Fancy Footwork: Dance Moves to Improve Basketball Drills
Athletes incorporating dance into their training routine isn’t new -- in fact, many athletes throughout the 20th century developed entire training regimens around dance. In the 1970s, NFL great Lynn Swann (known as “Baryshnikov in cleats” then) opened the door for professionals in all sports to participate in various forms of dance and other similar disciplines like yoga and Pilates. The goal was to specifically improve strength, balance, flexibility, and body control, as well as rhythm and timing. It’s also no secret that dance is very difficult, and some athletes have gravitated toward forms like ballet, saying things like “if you can survive a ballet workout, you can survive a workout in any other sport.” The endurance and discipline that goes into learning different forms of dance with proper technique often falls overlooked, but there are plenty of ways for you to include dance in your team’s workouts, practices, or training.
Group Dance Classes
Sometimes, really getting something to make sense in application means breaking comfort zones to get there. Over time, more and more dance classes specifically aimed toward athletes and teams have begun popping up everywhere. While it might be somewhat difficult to explain the merits of a group dance class to some younger male players, they’ll be sure to get something out of it should they take it seriously. Research has shown that dance instruction improves skills in agility, coordination, timing, flexibility, muscle isolation, and quick direction changes, all of which are important in most (if not all) team sports. For example, in his article in the Sports Performance Bulletin, John Shepherd notes that “the ballet position turnout rotates legs from the hips and helps to strengthen smaller, more injury-susceptible muscles, while using the changement and tendu positions helps to enhance ankle and foot flexibility, which is seen to enhance agility.” Taking your team to a dance class together, especially one specifically geared toward athletes, is a surefire way to catapult your teamwork, communication, and footwork to very new heights, as well.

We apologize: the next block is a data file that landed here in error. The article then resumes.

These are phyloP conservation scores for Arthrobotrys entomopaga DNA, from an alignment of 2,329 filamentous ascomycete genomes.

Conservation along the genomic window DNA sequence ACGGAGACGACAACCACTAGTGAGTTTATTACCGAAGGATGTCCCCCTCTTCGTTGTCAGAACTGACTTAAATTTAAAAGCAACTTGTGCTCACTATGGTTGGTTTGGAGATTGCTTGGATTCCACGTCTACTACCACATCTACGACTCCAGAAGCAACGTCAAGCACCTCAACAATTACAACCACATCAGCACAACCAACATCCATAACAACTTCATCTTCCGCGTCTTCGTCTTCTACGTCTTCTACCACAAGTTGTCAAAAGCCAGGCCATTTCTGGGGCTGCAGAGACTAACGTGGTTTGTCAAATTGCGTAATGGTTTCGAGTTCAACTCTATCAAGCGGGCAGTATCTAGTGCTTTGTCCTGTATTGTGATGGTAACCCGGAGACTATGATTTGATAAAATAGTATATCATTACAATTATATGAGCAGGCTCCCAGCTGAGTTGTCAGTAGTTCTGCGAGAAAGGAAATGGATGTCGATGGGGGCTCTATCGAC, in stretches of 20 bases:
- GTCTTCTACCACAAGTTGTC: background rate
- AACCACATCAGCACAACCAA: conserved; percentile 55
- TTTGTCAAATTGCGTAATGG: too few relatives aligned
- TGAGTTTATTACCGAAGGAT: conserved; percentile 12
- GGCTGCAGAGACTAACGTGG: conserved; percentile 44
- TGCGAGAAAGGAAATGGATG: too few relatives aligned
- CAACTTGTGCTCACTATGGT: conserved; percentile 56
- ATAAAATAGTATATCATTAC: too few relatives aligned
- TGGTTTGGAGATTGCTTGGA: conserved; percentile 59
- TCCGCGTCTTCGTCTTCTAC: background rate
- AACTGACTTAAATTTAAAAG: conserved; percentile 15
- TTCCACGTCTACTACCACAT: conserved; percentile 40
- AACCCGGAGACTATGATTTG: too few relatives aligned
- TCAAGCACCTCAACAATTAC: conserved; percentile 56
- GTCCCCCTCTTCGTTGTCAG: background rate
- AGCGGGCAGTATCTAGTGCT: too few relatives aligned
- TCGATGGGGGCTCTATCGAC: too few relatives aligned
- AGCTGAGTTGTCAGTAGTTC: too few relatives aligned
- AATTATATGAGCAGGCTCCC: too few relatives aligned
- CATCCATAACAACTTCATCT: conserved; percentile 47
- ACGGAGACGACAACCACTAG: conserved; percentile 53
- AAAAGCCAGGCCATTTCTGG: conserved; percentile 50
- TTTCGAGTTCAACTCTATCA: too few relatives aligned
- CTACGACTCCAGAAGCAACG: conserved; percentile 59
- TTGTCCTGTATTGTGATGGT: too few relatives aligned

Some types of dance courses focus on a couple of those skills in particular; salsa, for instance, has been worked into curriculums for athletes for years now. Learning salsa routines focuses the athletes almost exclusively on their footwork and separation between their upper and lower body muscles. Whether fast or slow, salsa requires that focus between the different parts of the body and brain to get into a flow of sorts, where the motions become fluent or second nature. Once established, athletes can slip into partner work and routines, where the motions become dependent on either a second person or moves to come -- much like an in-game situation playing out quickly.
Fundamentals of Dance in Basketball
Ultimately, the goal should be to develop a previously unknown compartmentalization of body movement such that your athletes can dive into their own flow more efficiently. That’s why it’s so helpful to incorporate some of the basics of dance, or even just the roots of its effects, in your practice and training regimens. Things as simple as playing music while having a practice can help your players build into their own rhythms with the rhythms going on around them; more advanced applications of the same idea could be designing or changing drills to revolve around the rhythm of the music playing. The more you incorporate little things like this into their everyday routine, the sooner they’ll begin to internalize these rhythms and connect them to their own techniques and flow.
Incorporating dance moves or modules into specific drills can also be a great gateway for athletes to unlock their technical creativity. The gracefulness that inevitably comes from practicing dance moves is not unlike that which comes from drilling in sports over and over -- the body’s ability to respond and react to its surroundings and interpret its reflexes in real-time helps a dancer to continuously recover from small deviations in their movements, or an athlete to be able to push a play with moving players (or even targets) in their way. Either way, the player’s ability to execute through mistakes or adversity in a fluent manner becomes heightened the more familiar with their body they become, and the incorporation of dance’s fundamentals into drills and routine can accelerate that process.
Create a Unique Experience
Above all else, the goal of a youth sport season is for the players and athletes-to-be to have a fun and enriching experience. There will be times at all levels of play where something in practice just has to give, or that there will be room for improvement that can’t be found in traditional sporting. Working dance into your team’s workouts, practices, or training can create a unique advantage within the team that average teams will not have, as players will be able to understand their bodies, flow, and technique connections much better.